Government’s myriad of cooling measures are starting to bite.
Already we are seeing some Month on Month falls, but almost everywhere Year on Year prices are still up. A continuation and wider spread of Month on Month (MoM) declines will likely give way to the emergence of YoY price declines in many locations and possibly for the country as a whole.
I am not of the view that the laws of economics have been repealed in this in-stance. Tightening ability of potential buyers to enter the market, coupled with a likely surge in supply is highly likely to have some impact on pricing. How much is the key, and its impacts on the banking system are the unknowns at this stage.
It is still very largely a command economy, and the authorities can pretty much do whatever they want, unburdened by parliaments, Congress, democratic institutions and the like. I am sure they will achieve their stated aim of slowing/reversing the current upsurge in property prices.
Asset Price Slowdown – Yes! Crash – No!
My guess also is that a major crash of the kind we saw in Asia in the late 1990‘s and in western markets in the past few years is unlikely. Just as the authorities have the ability to engineer a strangling of property liquidity, they equally have the ability to do the opposite and turn the taps back on again in the event of a direr outcome than is desired.
For this reason, expect the China economy to continue be a “stop-go” economic model which will likely produce volatility in earnings, growth and asset prices.
China Property Stocks – A Perverse, Positive Outcome is Likely
A good many of China’s best property companies are listed in Hong Kong and now grace the top league of property companies globally in terms of market capitalization.
Since the onset of tightening measures in China, the Hong Kong listed China property stocks have traded nervously in anticipation of policy risk. The result is that the stocks are now trading at valuations (PE ratio and Discount to Net Asset Value) at the low end of their historic ranges. The market has discounted some degree of fallout in the property market resulting from policy measures that have been introduced. Probably correctly.
Looking ahead, if we are right that a slowdown in the property market in the form of transactions and prices is indeed underway, and becomes widely apparent, there is likely to be a slowdown in policy measures directed at the property sector, and possibly a withdrawal of some measures. Depending on the extent and depth of any slowdown there may be a reversal of tightening measures and a new round of measures aimed at encouraging home ownership, new housing construction etc.
Just as stocks have reacted negatively in anticipation of tightening measures, they may well react positively to any hint of an end to property specific cooling measures. Stocks will not need to see a reversal of policy measures, just an end to introduction of new cooling measures.
Figure 12: China Monthly Property Stock Index – Listed in Hong Kong
I noted this phenomenon a couple of months ago. From mid-March most of the China property names rallied very strongly from around 15% or so to around 40% plus in anticipation of good 2010 results and, in my view, some belief that the tightening cycle for property policies may be near an end. Since the last week of April most have given up some of these gains in the general market weakening that we have seen, but most are still well above their March lows.
If this prognosis is correct, we may see China property stocks rally further throughout the year, and even if the move back to around their longer term valuation ranges, upside of 20% plus may be the order of the day. The large “bell weather” China property stocks listed in Hong Kong include the following:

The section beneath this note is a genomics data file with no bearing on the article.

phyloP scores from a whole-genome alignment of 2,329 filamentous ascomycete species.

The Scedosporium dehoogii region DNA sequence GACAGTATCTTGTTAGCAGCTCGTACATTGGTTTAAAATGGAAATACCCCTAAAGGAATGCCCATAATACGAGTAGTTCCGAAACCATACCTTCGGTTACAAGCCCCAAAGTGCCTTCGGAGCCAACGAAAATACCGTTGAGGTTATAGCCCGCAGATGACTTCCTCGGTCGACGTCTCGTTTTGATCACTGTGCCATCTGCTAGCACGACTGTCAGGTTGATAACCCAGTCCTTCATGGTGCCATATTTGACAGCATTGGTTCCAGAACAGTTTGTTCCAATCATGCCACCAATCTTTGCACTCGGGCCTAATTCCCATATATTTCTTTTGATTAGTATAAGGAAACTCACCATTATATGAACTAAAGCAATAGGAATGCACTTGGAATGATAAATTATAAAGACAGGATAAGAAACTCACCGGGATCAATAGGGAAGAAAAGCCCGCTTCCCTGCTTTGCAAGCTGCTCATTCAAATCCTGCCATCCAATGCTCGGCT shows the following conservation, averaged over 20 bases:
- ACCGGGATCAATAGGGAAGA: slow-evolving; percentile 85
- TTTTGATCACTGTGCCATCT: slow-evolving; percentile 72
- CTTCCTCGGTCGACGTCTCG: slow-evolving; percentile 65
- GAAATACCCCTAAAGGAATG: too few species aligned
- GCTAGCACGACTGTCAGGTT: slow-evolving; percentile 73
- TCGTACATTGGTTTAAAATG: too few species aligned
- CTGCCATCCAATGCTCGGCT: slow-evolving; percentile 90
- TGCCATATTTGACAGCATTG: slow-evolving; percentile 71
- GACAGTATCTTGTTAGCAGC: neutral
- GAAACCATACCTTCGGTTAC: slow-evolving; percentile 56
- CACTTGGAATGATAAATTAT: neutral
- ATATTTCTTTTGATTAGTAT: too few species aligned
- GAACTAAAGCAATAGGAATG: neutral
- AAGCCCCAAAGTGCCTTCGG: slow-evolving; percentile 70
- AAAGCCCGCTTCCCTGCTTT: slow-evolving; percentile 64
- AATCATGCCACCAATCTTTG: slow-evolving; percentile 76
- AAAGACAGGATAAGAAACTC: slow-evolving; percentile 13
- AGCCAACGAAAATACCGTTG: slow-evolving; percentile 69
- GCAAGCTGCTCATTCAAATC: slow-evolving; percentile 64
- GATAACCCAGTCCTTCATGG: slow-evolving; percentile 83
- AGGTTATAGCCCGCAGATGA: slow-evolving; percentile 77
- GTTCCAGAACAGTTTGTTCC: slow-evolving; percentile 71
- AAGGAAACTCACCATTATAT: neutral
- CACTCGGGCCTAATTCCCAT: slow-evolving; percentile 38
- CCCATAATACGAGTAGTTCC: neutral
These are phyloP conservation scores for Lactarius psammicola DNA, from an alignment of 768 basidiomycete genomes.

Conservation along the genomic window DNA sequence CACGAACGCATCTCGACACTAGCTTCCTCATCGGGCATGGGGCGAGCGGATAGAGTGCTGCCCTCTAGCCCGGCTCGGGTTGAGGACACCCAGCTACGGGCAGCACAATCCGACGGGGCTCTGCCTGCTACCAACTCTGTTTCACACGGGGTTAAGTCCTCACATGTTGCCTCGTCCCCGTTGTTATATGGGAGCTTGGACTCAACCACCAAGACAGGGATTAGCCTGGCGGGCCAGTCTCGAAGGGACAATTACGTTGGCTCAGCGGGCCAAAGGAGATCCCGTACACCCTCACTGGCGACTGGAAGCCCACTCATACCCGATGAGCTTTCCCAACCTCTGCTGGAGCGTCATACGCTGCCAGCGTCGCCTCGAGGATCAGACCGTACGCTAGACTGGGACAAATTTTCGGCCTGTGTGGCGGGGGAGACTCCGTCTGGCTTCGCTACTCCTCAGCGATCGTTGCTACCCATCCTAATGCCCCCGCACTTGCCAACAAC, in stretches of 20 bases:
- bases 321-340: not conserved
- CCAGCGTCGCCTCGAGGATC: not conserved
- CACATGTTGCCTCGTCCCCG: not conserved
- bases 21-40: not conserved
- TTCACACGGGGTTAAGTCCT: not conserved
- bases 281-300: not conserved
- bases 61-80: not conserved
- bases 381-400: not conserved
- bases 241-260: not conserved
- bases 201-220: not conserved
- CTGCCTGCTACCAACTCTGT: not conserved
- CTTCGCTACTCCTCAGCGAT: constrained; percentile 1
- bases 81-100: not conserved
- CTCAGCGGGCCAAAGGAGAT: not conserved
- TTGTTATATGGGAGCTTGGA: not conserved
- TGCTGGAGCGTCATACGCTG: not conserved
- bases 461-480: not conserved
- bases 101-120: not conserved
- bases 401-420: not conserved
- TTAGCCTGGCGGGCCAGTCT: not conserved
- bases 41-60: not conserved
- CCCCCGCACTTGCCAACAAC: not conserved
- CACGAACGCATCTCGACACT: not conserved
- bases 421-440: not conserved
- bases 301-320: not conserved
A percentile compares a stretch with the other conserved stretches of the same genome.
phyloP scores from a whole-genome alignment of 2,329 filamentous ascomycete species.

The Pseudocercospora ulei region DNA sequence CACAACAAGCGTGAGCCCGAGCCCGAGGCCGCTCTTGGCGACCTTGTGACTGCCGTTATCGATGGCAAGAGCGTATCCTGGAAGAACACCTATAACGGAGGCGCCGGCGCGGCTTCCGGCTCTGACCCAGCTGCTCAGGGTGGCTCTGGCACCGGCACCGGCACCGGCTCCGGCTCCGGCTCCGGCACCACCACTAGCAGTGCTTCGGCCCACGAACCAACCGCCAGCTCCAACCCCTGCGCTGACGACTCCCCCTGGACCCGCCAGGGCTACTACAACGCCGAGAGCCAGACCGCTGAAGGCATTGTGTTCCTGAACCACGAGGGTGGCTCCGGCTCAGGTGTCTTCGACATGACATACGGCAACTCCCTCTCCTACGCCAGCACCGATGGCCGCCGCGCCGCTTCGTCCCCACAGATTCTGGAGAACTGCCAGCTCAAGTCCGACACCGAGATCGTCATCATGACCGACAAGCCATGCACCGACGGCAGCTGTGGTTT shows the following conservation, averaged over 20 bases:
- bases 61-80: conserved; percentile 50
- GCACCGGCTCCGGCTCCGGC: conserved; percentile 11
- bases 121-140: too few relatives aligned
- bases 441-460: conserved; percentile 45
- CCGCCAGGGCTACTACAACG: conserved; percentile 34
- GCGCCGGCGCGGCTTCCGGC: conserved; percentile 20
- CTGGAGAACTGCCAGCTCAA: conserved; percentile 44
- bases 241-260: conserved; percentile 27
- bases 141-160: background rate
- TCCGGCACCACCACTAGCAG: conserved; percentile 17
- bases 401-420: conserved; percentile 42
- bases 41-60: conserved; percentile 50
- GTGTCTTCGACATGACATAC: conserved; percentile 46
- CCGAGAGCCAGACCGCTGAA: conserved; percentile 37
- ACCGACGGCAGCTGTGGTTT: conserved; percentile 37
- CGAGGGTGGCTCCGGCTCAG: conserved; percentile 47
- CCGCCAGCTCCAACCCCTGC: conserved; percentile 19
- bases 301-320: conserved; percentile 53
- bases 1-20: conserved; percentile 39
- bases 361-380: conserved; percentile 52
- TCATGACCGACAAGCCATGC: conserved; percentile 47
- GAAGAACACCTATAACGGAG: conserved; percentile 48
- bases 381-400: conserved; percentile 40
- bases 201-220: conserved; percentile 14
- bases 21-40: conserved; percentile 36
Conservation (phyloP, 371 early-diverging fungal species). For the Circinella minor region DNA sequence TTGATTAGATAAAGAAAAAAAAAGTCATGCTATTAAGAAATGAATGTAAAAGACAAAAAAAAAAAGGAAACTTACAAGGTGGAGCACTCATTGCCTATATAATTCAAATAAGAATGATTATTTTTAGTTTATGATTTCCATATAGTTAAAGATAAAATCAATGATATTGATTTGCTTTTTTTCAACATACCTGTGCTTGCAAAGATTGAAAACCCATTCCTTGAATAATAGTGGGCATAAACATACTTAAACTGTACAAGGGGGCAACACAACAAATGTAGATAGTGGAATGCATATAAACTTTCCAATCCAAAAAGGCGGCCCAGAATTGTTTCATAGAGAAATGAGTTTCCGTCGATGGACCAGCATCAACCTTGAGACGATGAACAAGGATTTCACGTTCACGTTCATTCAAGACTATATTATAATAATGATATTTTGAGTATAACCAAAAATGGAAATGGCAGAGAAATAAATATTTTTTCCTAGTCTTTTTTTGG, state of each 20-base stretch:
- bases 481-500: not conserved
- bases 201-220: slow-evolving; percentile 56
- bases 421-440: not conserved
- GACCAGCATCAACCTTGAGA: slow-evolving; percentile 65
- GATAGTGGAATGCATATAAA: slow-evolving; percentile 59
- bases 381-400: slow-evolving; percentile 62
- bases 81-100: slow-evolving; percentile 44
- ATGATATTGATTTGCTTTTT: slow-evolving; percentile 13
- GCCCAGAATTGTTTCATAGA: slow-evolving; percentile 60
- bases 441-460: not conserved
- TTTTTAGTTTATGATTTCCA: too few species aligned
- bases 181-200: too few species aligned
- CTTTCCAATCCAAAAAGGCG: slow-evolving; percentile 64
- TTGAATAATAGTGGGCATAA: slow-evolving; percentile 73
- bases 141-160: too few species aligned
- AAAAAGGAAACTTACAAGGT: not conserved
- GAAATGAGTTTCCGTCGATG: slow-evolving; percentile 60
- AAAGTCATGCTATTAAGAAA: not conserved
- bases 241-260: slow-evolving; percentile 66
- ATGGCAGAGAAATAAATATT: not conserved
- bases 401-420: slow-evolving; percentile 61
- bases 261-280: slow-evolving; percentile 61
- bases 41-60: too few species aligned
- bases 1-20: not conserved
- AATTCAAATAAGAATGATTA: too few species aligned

Figure 13: “Bell Weather” China Property Stocks Listed in Hong Kong
Hong Kong – Cooling Measures Show Signs of Working
While China has launched a seemingly endless series of measures aimed at cooling its property markets, those launched by the Hong Kong authorities have been much more sparing and quite targeted. These have comprised leaning on banks to lower loan to value ratios for properties above a certain value and imposing very hefty stamp duty taxes on properties bought and sold within a short period of time, supposedly to deter so-called “speculators”. In addition, banks have taken the opportunity to raise mortgage rates a little also, particularly those based on the local Hong Kong Interbank Offer Rate (HIBOR). This has raised the effective rate of this kind of mortgage (recently as much as 60% of all mortgages) from around 0.8% – 1.0% to more like 1.1% – 1.5%. Although up, such rates are still probably the lowest mortgage rates of the developed world, but do indicate an upward trend, and a move away from the record low levels that consumers have enjoyed over the past 18 months or so.
Figure 14: Hong Kong Total Residential Monthly Transactions Compared to the Quarterly Moving Average
One of the largest residential agency brokers in Hong Kong estimates that new home sales fell by around 40% in April compared with the previous month. This data of course can be very heavily influenced by a surge or dearth of launches of new sales by the developer community.
Perhaps more telling is the estimated 25% decline in April secondary market transactions compared with March. The estimated sales volumes of secondary market properties fell to around 6,400 in April, (7,635 total residential sales including primary and secondary) the lowest since March 2009, right in the immediate wake of the financial crisis. Sales volumes of more than 10,000 per month have been common in the bull market of late 2009 – late 2010.
Some commentators suggest that buying sentiment was weighed down by uncertainties in the wake of the Japan Tsunami and concerns over nuclear fallout. While this may be true, the trend of falling sales was in place before the Japan Tsunami – the April data will have accelerated the medium term downtrend.